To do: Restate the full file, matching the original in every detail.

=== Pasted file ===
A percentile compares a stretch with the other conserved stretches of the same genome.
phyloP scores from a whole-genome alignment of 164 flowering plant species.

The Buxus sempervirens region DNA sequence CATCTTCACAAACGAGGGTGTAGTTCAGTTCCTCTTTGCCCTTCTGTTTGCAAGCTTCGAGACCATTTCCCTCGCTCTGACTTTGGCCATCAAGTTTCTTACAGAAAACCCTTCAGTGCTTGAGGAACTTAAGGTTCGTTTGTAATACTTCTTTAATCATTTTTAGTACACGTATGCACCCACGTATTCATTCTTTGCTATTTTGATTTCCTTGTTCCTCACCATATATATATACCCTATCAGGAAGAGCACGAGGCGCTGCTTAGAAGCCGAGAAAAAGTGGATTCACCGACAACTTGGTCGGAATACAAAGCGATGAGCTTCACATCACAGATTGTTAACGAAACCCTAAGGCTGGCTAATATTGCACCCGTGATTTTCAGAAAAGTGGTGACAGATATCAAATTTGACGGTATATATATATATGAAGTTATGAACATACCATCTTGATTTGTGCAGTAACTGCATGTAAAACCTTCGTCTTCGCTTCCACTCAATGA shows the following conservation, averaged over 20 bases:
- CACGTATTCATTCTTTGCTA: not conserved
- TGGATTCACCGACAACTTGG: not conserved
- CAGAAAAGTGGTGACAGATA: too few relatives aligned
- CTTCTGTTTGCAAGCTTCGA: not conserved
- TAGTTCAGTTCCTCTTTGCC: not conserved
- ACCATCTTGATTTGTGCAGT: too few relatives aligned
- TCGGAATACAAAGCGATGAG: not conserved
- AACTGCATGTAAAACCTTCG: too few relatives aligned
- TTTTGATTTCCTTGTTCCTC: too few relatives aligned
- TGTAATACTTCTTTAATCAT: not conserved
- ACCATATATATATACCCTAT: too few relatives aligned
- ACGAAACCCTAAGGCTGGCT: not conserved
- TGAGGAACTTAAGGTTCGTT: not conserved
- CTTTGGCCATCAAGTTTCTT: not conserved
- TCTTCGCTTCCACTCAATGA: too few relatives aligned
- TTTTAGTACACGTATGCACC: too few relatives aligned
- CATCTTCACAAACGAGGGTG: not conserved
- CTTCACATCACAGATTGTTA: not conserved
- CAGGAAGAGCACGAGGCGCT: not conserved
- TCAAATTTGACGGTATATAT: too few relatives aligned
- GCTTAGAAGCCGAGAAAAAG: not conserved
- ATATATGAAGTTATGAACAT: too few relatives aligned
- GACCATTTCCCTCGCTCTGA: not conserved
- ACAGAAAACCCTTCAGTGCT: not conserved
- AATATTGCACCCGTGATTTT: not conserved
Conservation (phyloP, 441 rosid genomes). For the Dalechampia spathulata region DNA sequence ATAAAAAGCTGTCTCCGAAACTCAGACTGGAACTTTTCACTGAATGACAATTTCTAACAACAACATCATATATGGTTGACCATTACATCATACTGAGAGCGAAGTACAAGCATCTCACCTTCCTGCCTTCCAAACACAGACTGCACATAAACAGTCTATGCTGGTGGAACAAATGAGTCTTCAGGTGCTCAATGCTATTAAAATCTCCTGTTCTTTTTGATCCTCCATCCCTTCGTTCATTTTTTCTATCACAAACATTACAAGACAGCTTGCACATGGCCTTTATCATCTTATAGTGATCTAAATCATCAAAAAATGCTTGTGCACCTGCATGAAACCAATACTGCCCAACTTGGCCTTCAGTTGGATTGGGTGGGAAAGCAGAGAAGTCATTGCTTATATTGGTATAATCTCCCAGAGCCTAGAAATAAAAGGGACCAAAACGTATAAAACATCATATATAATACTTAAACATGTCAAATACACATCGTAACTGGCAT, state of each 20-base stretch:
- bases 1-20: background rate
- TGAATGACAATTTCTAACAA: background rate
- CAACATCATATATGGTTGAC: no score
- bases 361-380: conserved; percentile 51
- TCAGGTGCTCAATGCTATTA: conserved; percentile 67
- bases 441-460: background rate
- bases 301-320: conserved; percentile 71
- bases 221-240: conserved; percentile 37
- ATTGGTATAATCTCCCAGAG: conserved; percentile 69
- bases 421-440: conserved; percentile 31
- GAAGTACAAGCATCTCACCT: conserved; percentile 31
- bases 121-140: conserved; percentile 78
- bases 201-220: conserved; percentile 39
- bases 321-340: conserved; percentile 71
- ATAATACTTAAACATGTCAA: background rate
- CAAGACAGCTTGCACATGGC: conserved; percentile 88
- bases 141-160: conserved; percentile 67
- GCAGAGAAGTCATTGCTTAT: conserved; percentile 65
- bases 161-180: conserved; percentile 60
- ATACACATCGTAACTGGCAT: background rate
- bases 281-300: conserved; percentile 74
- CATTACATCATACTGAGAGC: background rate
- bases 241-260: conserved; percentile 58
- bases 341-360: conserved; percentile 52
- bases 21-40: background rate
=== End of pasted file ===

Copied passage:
A percentile compares a stretch with the other conserved stretches of the same genome.
phyloP scores from a whole-genome alignment of 164 flowering plant species.

The Buxus sempervirens region DNA sequence CATCTTCACAAACGAGGGTGTAGTTCAGTTCCTCTTTGCCCTTCTGTTTGCAAGCTTCGAGACCATTTCCCTCGCTCTGACTTTGGCCATCAAGTTTCTTACAGAAAACCCTTCAGTGCTTGAGGAACTTAAGGTTCGTTTGTAATACTTCTTTAATCATTTTTAGTACACGTATGCACCCACGTATTCATTCTTTGCTATTTTGATTTCCTTGTTCCTCACCATATATATATACCCTATCAGGAAGAGCACGAGGCGCTGCTTAGAAGCCGAGAAAAAGTGGATTCACCGACAACTTGGTCGGAATACAAAGCGATGAGCTTCACATCACAGATTGTTAACGAAACCCTAAGGCTGGCTAATATTGCACCCGTGATTTTCAGAAAAGTGGTGACAGATATCAAATTTGACGGTATATATATATATGAAGTTATGAACATACCATCTTGATTTGTGCAGTAACTGCATGTAAAACCTTCGTCTTCGCTTCCACTCAATGA shows the following conservation, averaged over 20 bases:
- CACGTATTCATTCTTTGCTA: not conserved
- TGGATTCACCGACAACTTGG: not conserved
- CAGAAAAGTGGTGACAGATA: too few relatives aligned
- CTTCTGTTTGCAAGCTTCGA: not conserved
- TAGTTCAGTTCCTCTTTGCC: not conserved
- ACCATCTTGATTTGTGCAGT: too few relatives aligned
- TCGGAATACAAAGCGATGAG: not conserved
- AACTGCATGTAAAACCTTCG: too few relatives aligned
- TTTTGATTTCCTTGTTCCTC: too few relatives aligned
- TGTAATACTTCTTTAATCAT: not conserved
- ACCATATATATATACCCTAT: too few relatives aligned
- ACGAAACCCTAAGGCTGGCT: not conserved
- TGAGGAACTTAAGGTTCGTT: not conserved
- CTTTGGCCATCAAGTTTCTT: not conserved
- TCTTCGCTTCCACTCAATGA: too few relatives aligned
- TTTTAGTACACGTATGCACC: too few relatives aligned
- CATCTTCACAAACGAGGGTG: not conserved
- CTTCACATCACAGATTGTTA: not conserved
- CAGGAAGAGCACGAGGCGCT: not conserved
- TCAAATTTGACGGTATATAT: too few relatives aligned
- GCTTAGAAGCCGAGAAAAAG: not conserved
- ATATATGAAGTTATGAACAT: too few relatives aligned
- GACCATTTCCCTCGCTCTGA: not conserved
- ACAGAAAACCCTTCAGTGCT: not conserved
- AATATTGCACCCGTGATTTT: not conserved
Conservation (phyloP, 441 rosid genomes). For the Dalechampia spathulata region DNA sequence ATAAAAAGCTGTCTCCGAAACTCAGACTGGAACTTTTCACTGAATGACAATTTCTAACAACAACATCATATATGGTTGACCATTACATCATACTGAGAGCGAAGTACAAGCATCTCACCTTCCTGCCTTCCAAACACAGACTGCACATAAACAGTCTATGCTGGTGGAACAAATGAGTCTTCAGGTGCTCAATGCTATTAAAATCTCCTGTTCTTTTTGATCCTCCATCCCTTCGTTCATTTTTTCTATCACAAACATTACAAGACAGCTTGCACATGGCCTTTATCATCTTATAGTGATCTAAATCATCAAAAAATGCTTGTGCACCTGCATGAAACCAATACTGCCCAACTTGGCCTTCAGTTGGATTGGGTGGGAAAGCAGAGAAGTCATTGCTTATATTGGTATAATCTCCCAGAGCCTAGAAATAAAAGGGACCAAAACGTATAAAACATCATATATAATACTTAAACATGTCAAATACACATCGTAACTGGCAT, state of each 20-base stretch:
- bases 1-20: background rate
- TGAATGACAATTTCTAACAA: background rate
- CAACATCATATATGGTTGAC: no score
- bases 361-380: conserved; percentile 51
- TCAGGTGCTCAATGCTATTA: conserved; percentile 67
- bases 441-460: background rate
- bases 301-320: conserved; percentile 71
- bases 221-240: conserved; percentile 37
- ATTGGTATAATCTCCCAGAG: conserved; percentile 69
- bases 421-440: conserved; percentile 31
- GAAGTACAAGCATCTCACCT: conserved; percentile 31
- bases 121-140: conserved; percentile 78
- bases 201-220: conserved; percentile 39
- bases 321-340: conserved; percentile 71
- ATAATACTTAAACATGTCAA: background rate
- CAAGACAGCTTGCACATGGC: conserved; percentile 88
- bases 141-160: conserved; percentile 67
- GCAGAGAAGTCATTGCTTAT: conserved; percentile 65
- bases 161-180: conserved; percentile 60
- ATACACATCGTAACTGGCAT: background rate
- bases 281-300: conserved; percentile 74
- CATTACATCATACTGAGAGC: background rate
- bases 241-260: conserved; percentile 58
- bases 341-360: conserved; percentile 52
- bases 21-40: background rate